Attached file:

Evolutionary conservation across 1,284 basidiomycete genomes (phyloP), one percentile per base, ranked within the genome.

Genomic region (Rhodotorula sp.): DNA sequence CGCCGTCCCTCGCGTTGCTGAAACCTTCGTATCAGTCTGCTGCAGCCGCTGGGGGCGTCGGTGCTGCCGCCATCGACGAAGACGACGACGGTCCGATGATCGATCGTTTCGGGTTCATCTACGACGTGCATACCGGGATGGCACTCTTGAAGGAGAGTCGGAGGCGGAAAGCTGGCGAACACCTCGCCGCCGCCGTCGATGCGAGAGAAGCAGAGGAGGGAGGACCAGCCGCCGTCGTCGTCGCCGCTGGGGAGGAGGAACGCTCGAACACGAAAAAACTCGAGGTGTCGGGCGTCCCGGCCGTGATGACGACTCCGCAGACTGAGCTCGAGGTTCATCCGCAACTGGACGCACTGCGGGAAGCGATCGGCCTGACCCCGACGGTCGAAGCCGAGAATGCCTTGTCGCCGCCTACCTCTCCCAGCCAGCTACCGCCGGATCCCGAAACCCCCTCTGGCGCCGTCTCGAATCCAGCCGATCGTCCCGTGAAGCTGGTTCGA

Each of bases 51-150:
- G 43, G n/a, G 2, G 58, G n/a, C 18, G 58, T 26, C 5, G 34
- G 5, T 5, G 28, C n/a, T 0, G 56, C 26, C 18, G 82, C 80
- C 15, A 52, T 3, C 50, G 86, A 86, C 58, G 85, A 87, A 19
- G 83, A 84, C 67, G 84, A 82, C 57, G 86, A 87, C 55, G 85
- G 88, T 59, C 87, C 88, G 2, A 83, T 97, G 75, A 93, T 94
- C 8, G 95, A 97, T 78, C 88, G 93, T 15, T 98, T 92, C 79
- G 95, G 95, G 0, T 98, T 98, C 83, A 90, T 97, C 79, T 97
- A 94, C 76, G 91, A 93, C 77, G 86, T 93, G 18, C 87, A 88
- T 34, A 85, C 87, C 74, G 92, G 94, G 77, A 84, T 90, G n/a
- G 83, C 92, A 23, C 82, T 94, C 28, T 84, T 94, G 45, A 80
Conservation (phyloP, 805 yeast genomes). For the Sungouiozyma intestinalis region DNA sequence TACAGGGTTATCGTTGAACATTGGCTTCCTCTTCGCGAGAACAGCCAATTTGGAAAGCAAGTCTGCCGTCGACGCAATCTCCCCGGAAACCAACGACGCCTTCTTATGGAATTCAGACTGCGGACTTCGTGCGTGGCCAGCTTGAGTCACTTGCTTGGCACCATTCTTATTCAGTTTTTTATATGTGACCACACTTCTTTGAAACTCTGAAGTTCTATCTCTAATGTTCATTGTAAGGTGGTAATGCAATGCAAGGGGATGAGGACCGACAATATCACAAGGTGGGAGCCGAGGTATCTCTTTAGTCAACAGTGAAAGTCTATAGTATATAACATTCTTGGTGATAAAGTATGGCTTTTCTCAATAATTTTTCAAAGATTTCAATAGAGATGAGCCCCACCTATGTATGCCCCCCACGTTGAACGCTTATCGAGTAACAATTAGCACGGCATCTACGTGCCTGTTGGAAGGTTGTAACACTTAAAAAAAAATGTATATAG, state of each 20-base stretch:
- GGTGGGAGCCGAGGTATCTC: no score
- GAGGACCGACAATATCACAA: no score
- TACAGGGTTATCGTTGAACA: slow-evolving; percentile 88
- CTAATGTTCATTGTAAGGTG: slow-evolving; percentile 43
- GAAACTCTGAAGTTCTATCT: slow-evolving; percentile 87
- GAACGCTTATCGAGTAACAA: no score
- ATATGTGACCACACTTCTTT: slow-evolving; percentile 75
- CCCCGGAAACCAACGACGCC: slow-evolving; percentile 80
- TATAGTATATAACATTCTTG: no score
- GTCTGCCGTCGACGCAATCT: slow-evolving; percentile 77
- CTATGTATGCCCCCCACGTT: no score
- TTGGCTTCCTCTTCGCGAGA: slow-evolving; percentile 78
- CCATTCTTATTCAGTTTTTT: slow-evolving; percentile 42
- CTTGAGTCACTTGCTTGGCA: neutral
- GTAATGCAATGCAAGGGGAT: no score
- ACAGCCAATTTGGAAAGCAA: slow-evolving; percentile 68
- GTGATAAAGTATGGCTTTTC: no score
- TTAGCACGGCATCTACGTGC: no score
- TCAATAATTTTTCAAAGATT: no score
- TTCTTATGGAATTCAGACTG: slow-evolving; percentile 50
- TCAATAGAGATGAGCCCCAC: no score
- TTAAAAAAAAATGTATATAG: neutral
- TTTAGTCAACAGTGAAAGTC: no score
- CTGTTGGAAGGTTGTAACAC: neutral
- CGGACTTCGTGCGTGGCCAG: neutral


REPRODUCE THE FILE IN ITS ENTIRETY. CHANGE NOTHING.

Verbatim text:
Evolutionary conservation across 1,284 basidiomycete genomes (phyloP), one percentile per base, ranked within the genome.

Genomic region (Rhodotorula sp.): DNA sequence CGCCGTCCCTCGCGTTGCTGAAACCTTCGTATCAGTCTGCTGCAGCCGCTGGGGGCGTCGGTGCTGCCGCCATCGACGAAGACGACGACGGTCCGATGATCGATCGTTTCGGGTTCATCTACGACGTGCATACCGGGATGGCACTCTTGAAGGAGAGTCGGAGGCGGAAAGCTGGCGAACACCTCGCCGCCGCCGTCGATGCGAGAGAAGCAGAGGAGGGAGGACCAGCCGCCGTCGTCGTCGCCGCTGGGGAGGAGGAACGCTCGAACACGAAAAAACTCGAGGTGTCGGGCGTCCCGGCCGTGATGACGACTCCGCAGACTGAGCTCGAGGTTCATCCGCAACTGGACGCACTGCGGGAAGCGATCGGCCTGACCCCGACGGTCGAAGCCGAGAATGCCTTGTCGCCGCCTACCTCTCCCAGCCAGCTACCGCCGGATCCCGAAACCCCCTCTGGCGCCGTCTCGAATCCAGCCGATCGTCCCGTGAAGCTGGTTCGA

Each of bases 51-150:
- G 43, G n/a, G 2, G 58, G n/a, C 18, G 58, T 26, C 5, G 34
- G 5, T 5, G 28, C n/a, T 0, G 56, C 26, C 18, G 82, C 80
- C 15, A 52, T 3, C 50, G 86, A 86, C 58, G 85, A 87, A 19
- G 83, A 84, C 67, G 84, A 82, C 57, G 86, A 87, C 55, G 85
- G 88, T 59, C 87, C 88, G 2, A 83, T 97, G 75, A 93, T 94
- C 8, G 95, A 97, T 78, C 88, G 93, T 15, T 98, T 92, C 79
- G 95, G 95, G 0, T 98, T 98, C 83, A 90, T 97, C 79, T 97
- A 94, C 76, G 91, A 93, C 77, G 86, T 93, G 18, C 87, A 88
- T 34, A 85, C 87, C 74, G 92, G 94, G 77, A 84, T 90, G n/a
- G 83, C 92, A 23, C 82, T 94, C 28, T 84, T 94, G 45, A 80
Conservation (phyloP, 805 yeast genomes). For the Sungouiozyma intestinalis region DNA sequence TACAGGGTTATCGTTGAACATTGGCTTCCTCTTCGCGAGAACAGCCAATTTGGAAAGCAAGTCTGCCGTCGACGCAATCTCCCCGGAAACCAACGACGCCTTCTTATGGAATTCAGACTGCGGACTTCGTGCGTGGCCAGCTTGAGTCACTTGCTTGGCACCATTCTTATTCAGTTTTTTATATGTGACCACACTTCTTTGAAACTCTGAAGTTCTATCTCTAATGTTCATTGTAAGGTGGTAATGCAATGCAAGGGGATGAGGACCGACAATATCACAAGGTGGGAGCCGAGGTATCTCTTTAGTCAACAGTGAAAGTCTATAGTATATAACATTCTTGGTGATAAAGTATGGCTTTTCTCAATAATTTTTCAAAGATTTCAATAGAGATGAGCCCCACCTATGTATGCCCCCCACGTTGAACGCTTATCGAGTAACAATTAGCACGGCATCTACGTGCCTGTTGGAAGGTTGTAACACTTAAAAAAAAATGTATATAG, state of each 20-base stretch:
- GGTGGGAGCCGAGGTATCTC: no score
- GAGGACCGACAATATCACAA: no score
- TACAGGGTTATCGTTGAACA: slow-evolving; percentile 88
- CTAATGTTCATTGTAAGGTG: slow-evolving; percentile 43
- GAAACTCTGAAGTTCTATCT: slow-evolving; percentile 87
- GAACGCTTATCGAGTAACAA: no score
- ATATGTGACCACACTTCTTT: slow-evolving; percentile 75
- CCCCGGAAACCAACGACGCC: slow-evolving; percentile 80
- TATAGTATATAACATTCTTG: no score
- GTCTGCCGTCGACGCAATCT: slow-evolving; percentile 77
- CTATGTATGCCCCCCACGTT: no score
- TTGGCTTCCTCTTCGCGAGA: slow-evolving; percentile 78
- CCATTCTTATTCAGTTTTTT: slow-evolving; percentile 42
- CTTGAGTCACTTGCTTGGCA: neutral
- GTAATGCAATGCAAGGGGAT: no score
- ACAGCCAATTTGGAAAGCAA: slow-evolving; percentile 68
- GTGATAAAGTATGGCTTTTC: no score
- TTAGCACGGCATCTACGTGC: no score
- TCAATAATTTTTCAAAGATT: no score
- TTCTTATGGAATTCAGACTG: slow-evolving; percentile 50
- TCAATAGAGATGAGCCCCAC: no score
- TTAAAAAAAAATGTATATAG: neutral
- TTTAGTCAACAGTGAAAGTC: no score
- CTGTTGGAAGGTTGTAACAC: neutral
- CGGACTTCGTGCGTGGCCAG: neutral